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Userdata for asIScriptObject?

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For my scripted entity-component handling system I need to map from a script object to the C++ side "parent object" or container for that script object. Previously I used a separate associative array for this, but then it occurred to me that storing the C++ object pointer directly in the asIScriptObject as userdata would accomplish the same thing without needing the associative array.

Therefore, I customized "my" asIScriptObject to support userdata.

Would this be a good core feature for AngelScript itself? asIScriptContext, Module & Engine already have userdata as well.

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This would imply an additional memory usage for everyone, regardless of the user data being used or not. I have user data in the context, module, engine, and object type, already but it's not really meant to exist that many individual instances of those. There can be quite a lot of script objects on the other hand, depending on what the scripts are used for.

Is there a particular reason why you don't make the information you want to store as user data a declared property in the script class? That way you would only add the extra memory usage where it is actually needed.

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Yes, alternatively I could use a mandatory base class for all script objects that participate in the entity-component system. That base class would then do all the C++ parent/proxy object related bookkeeping. How would you recommend to do this? Would I compile an internal, always-available script module which declares the base class as shared?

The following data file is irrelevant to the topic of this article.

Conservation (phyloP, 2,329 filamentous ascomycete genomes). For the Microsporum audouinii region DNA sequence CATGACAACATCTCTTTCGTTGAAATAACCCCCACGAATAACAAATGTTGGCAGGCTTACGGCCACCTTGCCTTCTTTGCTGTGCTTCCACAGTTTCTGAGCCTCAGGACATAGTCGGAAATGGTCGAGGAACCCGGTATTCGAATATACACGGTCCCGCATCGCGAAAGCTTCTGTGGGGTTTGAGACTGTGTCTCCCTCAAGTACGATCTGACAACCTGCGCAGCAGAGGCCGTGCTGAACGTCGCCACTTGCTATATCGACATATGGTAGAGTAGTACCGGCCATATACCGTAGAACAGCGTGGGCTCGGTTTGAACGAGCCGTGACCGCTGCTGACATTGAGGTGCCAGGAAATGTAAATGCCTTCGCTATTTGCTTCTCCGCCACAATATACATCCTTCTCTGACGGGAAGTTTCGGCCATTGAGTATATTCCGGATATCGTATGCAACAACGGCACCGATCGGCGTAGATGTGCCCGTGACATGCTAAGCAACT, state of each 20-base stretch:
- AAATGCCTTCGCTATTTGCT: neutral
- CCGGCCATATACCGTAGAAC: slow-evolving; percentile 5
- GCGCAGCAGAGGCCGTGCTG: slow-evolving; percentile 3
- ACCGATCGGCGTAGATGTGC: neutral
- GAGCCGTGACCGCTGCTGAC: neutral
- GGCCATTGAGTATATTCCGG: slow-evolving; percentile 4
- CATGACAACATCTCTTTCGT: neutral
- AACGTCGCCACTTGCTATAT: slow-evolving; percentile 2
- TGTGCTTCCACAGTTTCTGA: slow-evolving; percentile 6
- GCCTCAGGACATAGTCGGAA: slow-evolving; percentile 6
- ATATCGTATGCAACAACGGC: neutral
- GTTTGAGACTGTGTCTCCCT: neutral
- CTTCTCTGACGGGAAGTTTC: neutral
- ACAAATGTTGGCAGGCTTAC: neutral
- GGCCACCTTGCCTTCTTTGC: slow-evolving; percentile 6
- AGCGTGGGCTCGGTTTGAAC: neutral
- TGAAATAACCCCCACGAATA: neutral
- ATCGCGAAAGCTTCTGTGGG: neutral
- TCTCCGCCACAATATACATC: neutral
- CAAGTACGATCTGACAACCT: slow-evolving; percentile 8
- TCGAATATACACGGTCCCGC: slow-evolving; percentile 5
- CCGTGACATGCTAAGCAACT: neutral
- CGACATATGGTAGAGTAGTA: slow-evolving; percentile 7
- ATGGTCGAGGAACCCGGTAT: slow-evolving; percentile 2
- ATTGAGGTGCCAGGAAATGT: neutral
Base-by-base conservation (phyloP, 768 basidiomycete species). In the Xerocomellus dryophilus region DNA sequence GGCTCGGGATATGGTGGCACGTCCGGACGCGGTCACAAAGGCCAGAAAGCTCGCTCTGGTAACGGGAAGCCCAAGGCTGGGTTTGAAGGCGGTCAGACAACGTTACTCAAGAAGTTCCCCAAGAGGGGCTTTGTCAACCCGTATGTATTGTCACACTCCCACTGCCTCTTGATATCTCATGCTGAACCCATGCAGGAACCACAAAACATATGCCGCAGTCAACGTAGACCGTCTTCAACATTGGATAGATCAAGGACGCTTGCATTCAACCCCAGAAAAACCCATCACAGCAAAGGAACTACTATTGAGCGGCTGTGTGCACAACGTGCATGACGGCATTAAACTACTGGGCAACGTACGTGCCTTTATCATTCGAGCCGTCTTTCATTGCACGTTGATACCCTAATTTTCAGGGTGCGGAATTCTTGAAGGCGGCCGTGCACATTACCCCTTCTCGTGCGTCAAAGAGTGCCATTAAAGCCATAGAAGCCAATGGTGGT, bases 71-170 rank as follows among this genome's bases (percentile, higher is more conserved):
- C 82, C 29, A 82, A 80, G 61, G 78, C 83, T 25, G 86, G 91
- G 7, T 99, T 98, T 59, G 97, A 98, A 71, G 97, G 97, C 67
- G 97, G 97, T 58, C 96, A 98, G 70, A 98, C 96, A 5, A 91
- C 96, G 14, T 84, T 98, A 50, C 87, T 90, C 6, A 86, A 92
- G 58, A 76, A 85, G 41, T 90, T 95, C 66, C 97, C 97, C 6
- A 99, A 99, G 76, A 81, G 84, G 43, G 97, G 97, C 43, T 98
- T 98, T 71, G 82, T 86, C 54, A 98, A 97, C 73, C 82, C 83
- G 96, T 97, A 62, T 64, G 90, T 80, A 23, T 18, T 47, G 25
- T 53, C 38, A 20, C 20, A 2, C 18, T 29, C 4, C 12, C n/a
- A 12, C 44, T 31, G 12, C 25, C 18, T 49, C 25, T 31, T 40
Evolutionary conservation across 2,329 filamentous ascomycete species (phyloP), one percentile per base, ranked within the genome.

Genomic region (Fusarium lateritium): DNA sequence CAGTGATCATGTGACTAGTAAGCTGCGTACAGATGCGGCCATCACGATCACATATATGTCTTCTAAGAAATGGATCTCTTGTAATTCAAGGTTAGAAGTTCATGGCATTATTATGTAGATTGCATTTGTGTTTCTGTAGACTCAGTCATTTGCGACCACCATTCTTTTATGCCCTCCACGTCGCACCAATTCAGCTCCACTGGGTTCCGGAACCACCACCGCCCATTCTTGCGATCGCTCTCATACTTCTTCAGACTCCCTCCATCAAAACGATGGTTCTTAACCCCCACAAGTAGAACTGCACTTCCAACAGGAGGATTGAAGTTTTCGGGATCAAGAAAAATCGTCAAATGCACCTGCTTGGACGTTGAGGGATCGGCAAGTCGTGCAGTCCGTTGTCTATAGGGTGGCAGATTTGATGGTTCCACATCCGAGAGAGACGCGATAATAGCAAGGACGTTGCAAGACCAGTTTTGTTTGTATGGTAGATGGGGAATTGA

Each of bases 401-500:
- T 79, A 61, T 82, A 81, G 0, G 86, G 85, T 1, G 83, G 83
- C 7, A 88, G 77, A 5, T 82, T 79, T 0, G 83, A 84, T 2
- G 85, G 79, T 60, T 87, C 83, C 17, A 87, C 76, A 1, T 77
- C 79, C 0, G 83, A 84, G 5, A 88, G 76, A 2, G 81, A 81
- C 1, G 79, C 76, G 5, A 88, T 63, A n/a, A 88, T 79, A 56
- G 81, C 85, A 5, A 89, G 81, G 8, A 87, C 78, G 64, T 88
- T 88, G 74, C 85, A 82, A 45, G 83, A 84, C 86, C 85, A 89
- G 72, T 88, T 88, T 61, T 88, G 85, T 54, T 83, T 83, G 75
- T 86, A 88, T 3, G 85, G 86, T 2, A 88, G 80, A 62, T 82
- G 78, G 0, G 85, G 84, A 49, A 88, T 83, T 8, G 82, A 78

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There are so many ways of doing it. Which way is best depends a lot on what you plan to do with the connection.

One way is how I do it the 'game' sample in the SDK. There I simply pass the handle to the C++ object in the script class constructor, making it the responsibility of the script to store the handle as a member.

If you want to use a shared base class, then you can add its declaration as a predefined script section from the application to all modules where you expect it to be used. The compiler will detect that it is shared and reuse the same code for the base class.


The way I do it in the 'game' sample, is effective and simple, but it doesn't hide the fact that the entity is really two separate objects, i.e. the C++ object + the script object. With the shared base class you'll be able to hide most of that lower details of the implementation from the script writer. On the other hand, you might end up adding undesired overhead, for example if the base class implements methods to work with the C++ object which could be done directly from the script.


As always, it is a balancing act. You'll have to weigh the benefits against the drawbacks and determine what suits you the best.

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